The kind of police and private-citizen harassment that took place in Regina recently is nothing new to Bill Whatcott. It’s all part of his determined pro-life and anti-homosexuality stand.

According to Whatcott, he and four others were peacefully protesting near Regina’s City Hospital Feb. 18, when police officers arrived in three cruisers and a pick-up truck. It was 4:25 p.m., a busy time on a main thoroughfare. The group’s six graphic, pro-life signs were quickly seized.

“We were just standing there holding signs,” Whatcott said. “The police came and didn’t even give us a chance to disperse. They detained each of us in the cruisers and put our signs in the back of the truck.”

Each of the five protesters was handed a ticket ordering them to appear in court on April 25 as they were charged with distracting drivers on the highway — a charge that could carry a $125 penalty. Signs seized at the scene will be used as evidence, police said.

Whatcott explained: “Of course we’ll plead ‘not guilty.'”

Although the group had no option but to leave, Whatcott said they were back at the same place three days later. “This is an on-going picket,” he said. “Every Monday and Friday we protest on Broad Street near the City Hospital from 3:30-4:30 p.m. in order to get the rush hour traffic.”

Not only were the protesters back, so were those opposed to the graphic nature of the signs used by Whatcott’s organization. “On Feb. 23 a large-built man threatened to assault one of the protesters,” he said. “I’ve had a bag of McDonald’s food thrown at me on another occasion and just this past Monday a Christian girl pulled up and started arguing with me.”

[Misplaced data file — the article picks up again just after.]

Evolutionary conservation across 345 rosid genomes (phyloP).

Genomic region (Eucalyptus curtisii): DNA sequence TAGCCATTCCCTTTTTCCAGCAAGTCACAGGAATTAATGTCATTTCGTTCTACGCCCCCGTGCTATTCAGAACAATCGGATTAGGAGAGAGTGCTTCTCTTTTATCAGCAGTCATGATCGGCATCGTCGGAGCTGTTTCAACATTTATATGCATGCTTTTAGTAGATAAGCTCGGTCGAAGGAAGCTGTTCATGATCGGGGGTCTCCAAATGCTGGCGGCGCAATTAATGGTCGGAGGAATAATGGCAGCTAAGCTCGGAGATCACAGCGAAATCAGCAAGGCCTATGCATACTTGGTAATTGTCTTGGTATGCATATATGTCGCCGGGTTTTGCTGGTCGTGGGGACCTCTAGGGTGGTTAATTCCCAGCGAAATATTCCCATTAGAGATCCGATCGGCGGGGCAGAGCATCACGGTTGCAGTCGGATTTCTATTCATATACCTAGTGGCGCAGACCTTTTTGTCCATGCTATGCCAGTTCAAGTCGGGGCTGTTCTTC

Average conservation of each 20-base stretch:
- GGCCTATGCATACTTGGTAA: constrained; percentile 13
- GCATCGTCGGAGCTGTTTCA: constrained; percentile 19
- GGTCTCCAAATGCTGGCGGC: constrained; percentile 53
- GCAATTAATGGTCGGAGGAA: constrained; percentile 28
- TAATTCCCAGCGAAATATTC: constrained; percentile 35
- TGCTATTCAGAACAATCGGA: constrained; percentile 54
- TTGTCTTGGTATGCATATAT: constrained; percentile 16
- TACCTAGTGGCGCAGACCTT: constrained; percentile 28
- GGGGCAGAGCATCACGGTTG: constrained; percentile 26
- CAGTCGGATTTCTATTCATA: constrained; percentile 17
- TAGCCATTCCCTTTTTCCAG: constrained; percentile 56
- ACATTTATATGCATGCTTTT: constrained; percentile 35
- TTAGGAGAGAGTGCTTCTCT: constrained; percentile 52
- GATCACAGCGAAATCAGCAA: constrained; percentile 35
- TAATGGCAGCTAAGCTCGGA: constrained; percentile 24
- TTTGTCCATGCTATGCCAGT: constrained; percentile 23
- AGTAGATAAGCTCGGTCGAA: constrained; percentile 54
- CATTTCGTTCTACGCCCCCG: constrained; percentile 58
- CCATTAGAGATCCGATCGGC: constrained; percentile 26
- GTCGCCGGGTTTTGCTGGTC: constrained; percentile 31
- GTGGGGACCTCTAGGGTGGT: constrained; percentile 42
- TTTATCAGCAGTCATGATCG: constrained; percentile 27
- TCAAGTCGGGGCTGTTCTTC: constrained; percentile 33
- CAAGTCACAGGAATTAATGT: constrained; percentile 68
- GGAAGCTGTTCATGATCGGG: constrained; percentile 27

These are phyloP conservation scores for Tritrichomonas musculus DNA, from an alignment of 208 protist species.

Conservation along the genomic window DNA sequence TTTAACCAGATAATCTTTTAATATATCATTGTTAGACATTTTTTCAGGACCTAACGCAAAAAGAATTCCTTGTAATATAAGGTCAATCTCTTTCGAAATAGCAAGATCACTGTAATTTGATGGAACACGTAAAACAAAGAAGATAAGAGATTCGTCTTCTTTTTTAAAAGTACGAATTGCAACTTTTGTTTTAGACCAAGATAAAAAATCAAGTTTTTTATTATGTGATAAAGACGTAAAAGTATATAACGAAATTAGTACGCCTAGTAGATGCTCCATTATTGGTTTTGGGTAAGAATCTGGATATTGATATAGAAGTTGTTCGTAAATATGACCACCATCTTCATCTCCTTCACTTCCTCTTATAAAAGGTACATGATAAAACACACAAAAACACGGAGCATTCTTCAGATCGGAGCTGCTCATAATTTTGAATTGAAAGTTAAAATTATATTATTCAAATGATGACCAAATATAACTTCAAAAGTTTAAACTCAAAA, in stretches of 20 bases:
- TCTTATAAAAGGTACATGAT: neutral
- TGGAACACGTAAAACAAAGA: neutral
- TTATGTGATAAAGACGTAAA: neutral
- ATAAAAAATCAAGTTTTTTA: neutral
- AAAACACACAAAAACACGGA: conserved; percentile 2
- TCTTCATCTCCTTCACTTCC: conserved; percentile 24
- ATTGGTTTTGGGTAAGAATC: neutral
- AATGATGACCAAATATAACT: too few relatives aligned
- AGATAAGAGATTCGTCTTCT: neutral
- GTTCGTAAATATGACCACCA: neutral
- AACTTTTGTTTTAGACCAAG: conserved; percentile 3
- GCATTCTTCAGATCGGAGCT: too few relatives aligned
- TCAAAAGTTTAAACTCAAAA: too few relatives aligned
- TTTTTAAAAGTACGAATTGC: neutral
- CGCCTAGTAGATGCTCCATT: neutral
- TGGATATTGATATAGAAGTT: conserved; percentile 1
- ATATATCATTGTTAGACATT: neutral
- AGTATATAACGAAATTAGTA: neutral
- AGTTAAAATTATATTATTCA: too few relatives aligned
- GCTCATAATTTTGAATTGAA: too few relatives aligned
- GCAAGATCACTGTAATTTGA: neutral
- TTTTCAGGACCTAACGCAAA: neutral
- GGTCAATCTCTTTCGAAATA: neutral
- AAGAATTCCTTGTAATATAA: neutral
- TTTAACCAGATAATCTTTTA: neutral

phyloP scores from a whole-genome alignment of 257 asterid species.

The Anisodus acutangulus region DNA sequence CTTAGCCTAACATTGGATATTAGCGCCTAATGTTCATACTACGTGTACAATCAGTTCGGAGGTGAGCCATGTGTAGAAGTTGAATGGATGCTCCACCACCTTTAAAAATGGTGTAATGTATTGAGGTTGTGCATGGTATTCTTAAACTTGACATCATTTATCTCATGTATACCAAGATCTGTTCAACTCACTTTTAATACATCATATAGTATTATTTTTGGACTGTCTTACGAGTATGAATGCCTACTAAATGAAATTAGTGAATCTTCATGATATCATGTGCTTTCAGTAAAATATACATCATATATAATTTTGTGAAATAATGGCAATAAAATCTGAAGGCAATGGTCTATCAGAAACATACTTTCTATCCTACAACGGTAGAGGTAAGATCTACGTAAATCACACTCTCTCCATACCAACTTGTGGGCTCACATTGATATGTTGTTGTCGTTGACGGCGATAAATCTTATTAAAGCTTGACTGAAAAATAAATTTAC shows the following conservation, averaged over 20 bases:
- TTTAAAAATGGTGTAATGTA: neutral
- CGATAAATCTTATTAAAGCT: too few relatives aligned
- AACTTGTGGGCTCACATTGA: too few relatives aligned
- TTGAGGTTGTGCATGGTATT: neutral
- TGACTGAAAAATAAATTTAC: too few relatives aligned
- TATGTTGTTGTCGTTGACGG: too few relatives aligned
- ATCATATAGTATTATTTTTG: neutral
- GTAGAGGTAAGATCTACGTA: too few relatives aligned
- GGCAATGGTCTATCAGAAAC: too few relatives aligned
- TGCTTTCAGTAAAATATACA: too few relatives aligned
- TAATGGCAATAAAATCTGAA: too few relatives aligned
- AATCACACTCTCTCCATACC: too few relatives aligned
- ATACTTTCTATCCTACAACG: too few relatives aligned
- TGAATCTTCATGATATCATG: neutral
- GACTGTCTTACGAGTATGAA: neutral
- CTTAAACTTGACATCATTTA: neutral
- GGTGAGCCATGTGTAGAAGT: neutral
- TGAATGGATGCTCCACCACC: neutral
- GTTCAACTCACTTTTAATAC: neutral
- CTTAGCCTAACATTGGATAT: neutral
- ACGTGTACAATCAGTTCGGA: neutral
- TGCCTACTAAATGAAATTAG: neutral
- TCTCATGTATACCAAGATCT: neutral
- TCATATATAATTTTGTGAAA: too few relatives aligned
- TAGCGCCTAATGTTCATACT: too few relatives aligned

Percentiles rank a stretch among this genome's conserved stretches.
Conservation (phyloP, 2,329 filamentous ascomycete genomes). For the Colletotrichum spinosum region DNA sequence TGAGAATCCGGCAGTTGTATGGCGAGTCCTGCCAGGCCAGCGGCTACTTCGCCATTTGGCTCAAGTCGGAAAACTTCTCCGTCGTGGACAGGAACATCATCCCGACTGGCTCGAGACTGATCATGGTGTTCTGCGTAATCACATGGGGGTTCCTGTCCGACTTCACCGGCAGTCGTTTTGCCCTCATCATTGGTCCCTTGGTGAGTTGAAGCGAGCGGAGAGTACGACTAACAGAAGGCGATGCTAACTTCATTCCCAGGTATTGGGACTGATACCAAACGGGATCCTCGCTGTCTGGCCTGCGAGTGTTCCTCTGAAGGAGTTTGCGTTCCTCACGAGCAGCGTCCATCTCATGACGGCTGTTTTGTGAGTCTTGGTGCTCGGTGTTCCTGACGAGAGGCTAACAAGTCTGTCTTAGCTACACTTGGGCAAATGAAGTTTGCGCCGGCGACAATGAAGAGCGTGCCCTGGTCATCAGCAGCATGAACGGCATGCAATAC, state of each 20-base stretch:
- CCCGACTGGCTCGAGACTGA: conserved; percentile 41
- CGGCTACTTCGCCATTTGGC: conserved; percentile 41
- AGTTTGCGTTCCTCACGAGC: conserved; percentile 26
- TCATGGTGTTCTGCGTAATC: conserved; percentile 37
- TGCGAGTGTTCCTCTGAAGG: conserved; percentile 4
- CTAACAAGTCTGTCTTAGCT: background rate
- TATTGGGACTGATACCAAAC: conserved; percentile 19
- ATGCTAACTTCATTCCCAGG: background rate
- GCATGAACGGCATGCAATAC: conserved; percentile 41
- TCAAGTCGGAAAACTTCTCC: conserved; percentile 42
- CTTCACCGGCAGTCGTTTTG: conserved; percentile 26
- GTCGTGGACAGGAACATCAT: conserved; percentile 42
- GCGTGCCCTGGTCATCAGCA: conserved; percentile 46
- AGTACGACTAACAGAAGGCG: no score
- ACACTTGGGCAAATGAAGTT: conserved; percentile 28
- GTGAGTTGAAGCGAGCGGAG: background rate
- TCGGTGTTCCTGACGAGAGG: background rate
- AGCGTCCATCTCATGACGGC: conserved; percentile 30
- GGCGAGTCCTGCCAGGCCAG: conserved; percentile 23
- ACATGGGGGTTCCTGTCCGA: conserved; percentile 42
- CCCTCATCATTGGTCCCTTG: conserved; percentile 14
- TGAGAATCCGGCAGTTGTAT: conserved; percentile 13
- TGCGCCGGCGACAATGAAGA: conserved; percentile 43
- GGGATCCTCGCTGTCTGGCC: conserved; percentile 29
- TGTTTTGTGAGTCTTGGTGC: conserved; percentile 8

Whatcott recounted her anger. “She said she was ashamed to be associated with our work.” He went on to explain that he knows not every pro-lifer agrees with his tactics but “they aren’t usually so obnoxious.”

In the midst of protests, insults and police charges, Whatcott is encouraged. He cites the story of an aboriginal man who approached him regarding a woman’s right to choose. “He came back about two weeks later with a different attitude,” he said, telling of the change of heart. “Sure the signs are offensive,” the gentleman said, “but I was pro-choice two weeks ago but I’m not since I saw the signs. I realize now that this is killing.”

Whatcott also speaks appreciatively of the behaviour of local police officers, crediting them with charges against a woman who assaulted Nelson Boyer, a First Nations protester.

“These are decent police officers,” he said. “They are not offensive.”

In the continuing saga between Whatcott, Regina Health District, and the law, Whatcott faces yet another investigation – this time by the Saskatchewan Human Rights Commission over his public comments and literature on the gay-lesbian issue.

In March, Whatcott distributed approximately 1,500 such flyers at the University of Saskatchewan’s “Breaking the Silence Conference” and another 800 more in a door-to-door blitz. The results of those activities are not a surprise: both verbal and physical threats against him, angry e-mails, and another five individuals complaining to either the Human Rights Commission or the Justice Department.

But a surprising development resulted from a confrontation between Whatcott and Don Cochrane, dean of gay and lesbian studies for the University of Saskatchewan and organizer of the event. “He asked to do lunch with me in the near future,” Whatcott said. “I accepted.”

For Whatcott, there are no grey areas – charges, investigations and insults fail to deter him; any evidence that his message is getting through brings encouragement. Whatever the reaction, though, you will find him somewhere, very soon, protesting what he sees as evil and promoting the causes of life and morality.